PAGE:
That said, Alan Moore was critical of the film. His most notable criticism was in how The Wachowskis had altered the ideological nature of Vs fight in the comic-book, V was attempting to promote outright anarchy rather than overthrow a dictatorship. Alan Moores big point was that he left readers up to themselves to decide whether fascism or anarchy were more preferable than the other or whether V was a hero or a madman. On the other hand, Moores co-creator David Lloyd heaped praise upon the film, notably James McTeigues faithful capturing of his drawn visuals.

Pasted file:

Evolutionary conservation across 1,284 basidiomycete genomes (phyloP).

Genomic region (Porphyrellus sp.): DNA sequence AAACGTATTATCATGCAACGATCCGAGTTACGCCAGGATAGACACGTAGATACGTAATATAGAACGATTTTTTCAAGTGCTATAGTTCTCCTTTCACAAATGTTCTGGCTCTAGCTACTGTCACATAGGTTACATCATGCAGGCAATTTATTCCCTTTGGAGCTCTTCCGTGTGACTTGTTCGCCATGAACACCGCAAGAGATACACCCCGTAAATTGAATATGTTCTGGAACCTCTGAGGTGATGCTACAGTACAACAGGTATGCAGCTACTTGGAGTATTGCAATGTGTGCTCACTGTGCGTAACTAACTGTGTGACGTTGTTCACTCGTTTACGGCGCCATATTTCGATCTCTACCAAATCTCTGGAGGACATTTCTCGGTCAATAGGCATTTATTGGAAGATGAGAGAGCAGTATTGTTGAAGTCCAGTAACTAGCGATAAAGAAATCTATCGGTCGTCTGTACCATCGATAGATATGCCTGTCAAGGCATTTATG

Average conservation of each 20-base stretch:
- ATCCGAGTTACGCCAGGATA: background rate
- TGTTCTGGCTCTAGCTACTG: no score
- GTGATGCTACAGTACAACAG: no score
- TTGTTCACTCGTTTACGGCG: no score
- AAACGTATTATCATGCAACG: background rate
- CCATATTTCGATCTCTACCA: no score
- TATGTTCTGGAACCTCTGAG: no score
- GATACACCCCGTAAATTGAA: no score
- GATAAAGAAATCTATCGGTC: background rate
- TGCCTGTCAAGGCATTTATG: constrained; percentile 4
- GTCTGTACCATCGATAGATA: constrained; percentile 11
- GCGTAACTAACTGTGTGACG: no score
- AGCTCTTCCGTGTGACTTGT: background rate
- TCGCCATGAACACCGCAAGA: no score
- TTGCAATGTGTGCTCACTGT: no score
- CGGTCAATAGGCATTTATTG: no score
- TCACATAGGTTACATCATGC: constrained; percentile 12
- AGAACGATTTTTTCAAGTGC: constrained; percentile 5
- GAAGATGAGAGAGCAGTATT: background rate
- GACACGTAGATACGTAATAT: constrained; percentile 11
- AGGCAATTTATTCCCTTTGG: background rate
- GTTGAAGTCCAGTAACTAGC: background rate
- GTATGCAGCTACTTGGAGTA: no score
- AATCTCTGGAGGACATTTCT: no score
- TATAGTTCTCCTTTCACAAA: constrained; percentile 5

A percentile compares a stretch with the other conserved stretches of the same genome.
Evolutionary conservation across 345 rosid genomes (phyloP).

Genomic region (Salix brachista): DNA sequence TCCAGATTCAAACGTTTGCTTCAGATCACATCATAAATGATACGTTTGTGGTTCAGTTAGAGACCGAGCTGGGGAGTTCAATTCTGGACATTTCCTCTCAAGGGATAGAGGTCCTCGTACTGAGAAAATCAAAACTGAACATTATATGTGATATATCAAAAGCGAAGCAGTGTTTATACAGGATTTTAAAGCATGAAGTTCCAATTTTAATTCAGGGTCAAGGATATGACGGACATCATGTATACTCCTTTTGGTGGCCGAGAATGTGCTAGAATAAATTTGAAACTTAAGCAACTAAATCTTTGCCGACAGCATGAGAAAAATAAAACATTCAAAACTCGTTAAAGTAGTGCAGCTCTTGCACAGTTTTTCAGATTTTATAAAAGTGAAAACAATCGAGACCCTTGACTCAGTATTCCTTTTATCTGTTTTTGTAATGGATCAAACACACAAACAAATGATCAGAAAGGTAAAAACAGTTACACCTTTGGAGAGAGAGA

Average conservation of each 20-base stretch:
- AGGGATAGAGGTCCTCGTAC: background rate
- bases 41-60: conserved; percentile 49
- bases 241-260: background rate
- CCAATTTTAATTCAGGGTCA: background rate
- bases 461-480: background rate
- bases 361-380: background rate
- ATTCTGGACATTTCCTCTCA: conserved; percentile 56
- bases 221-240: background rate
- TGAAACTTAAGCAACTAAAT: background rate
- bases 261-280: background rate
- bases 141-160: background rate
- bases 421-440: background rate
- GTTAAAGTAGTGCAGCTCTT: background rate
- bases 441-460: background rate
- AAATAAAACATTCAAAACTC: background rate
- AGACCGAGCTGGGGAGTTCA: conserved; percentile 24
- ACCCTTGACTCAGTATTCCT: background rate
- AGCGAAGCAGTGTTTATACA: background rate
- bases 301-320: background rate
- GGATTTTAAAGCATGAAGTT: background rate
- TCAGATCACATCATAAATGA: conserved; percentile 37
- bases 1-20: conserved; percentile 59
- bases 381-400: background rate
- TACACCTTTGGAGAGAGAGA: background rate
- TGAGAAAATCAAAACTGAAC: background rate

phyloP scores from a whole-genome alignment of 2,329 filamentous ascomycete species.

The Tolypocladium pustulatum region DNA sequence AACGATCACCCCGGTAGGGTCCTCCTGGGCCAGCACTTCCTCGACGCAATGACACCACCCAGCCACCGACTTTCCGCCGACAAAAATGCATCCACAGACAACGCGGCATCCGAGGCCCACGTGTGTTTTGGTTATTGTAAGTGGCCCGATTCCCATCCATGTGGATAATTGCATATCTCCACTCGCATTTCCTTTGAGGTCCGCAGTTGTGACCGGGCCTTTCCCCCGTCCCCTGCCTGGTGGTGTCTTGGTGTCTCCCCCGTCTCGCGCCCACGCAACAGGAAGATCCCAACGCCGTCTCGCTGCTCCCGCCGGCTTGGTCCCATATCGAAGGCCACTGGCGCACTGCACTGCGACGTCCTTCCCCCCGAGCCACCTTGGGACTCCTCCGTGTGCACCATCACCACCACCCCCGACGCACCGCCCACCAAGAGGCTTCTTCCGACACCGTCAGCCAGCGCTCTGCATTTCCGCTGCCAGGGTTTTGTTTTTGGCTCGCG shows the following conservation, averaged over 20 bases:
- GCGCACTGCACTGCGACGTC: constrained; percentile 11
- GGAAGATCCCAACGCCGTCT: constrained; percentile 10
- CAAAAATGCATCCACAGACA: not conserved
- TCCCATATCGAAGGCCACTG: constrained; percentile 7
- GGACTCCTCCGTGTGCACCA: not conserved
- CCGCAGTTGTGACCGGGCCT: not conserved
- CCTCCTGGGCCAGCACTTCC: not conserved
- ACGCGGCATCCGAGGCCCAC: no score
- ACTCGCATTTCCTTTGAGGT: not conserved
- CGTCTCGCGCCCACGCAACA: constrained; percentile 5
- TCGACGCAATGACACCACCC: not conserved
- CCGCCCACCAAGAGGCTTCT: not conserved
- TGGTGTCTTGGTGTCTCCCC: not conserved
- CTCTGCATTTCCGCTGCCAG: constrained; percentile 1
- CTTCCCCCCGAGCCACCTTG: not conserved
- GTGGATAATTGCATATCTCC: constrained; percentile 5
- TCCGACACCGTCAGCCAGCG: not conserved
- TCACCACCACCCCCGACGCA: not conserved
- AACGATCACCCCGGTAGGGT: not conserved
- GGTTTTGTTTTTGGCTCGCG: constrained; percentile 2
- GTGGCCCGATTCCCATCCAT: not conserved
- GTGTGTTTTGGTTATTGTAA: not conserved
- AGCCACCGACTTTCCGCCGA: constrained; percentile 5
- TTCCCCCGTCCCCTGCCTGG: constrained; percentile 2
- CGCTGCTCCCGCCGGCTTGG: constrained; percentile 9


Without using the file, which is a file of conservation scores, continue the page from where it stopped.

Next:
Alan Moores complaints notwithstanding, one ended up being extremely impressed by V for Vendetta. After the relative dips of The Matrix Reloaded and The Matrix Revolutions in terms of coherence and ideas, V for Vendetta is a literate and confidant return to strength for The Wachowskis. What amazes one is how political a film V for Vendetta is. The Wachowskis have clearly changed the background from the comic-book so that they can use Vs rebellion against the Sutler state to make a little-disguised protest against the suspension of civil liberties that both George W. Bush and Tony Blair have been responsible for instituting in the name of security. The Wachowskis offer a number of potent speeches from V where they attack the populaces willing surrender of civil liberties out of a fear of terrorism as the beginning of the fascist state that we end up with in the film. (To back the point up, The Wachowskis potently use imagery taken direct from the Iraq War and London Tube Bombing). Indeed, V for Vendetta is one of the most daring and ideologically out-there A-budget films put out by a major studio since 20th Century Fox funded Fight Club (1999), which also had an openly anarchist manifesto. Not to mention The Wachowski Brothers having the boldness in an era where most of the major US newspapers and tv networks are afraid to come out and say anything that openly criticizes the Bush White House and Iraq War to create a film that features a bomb-throwing terrorist as hero.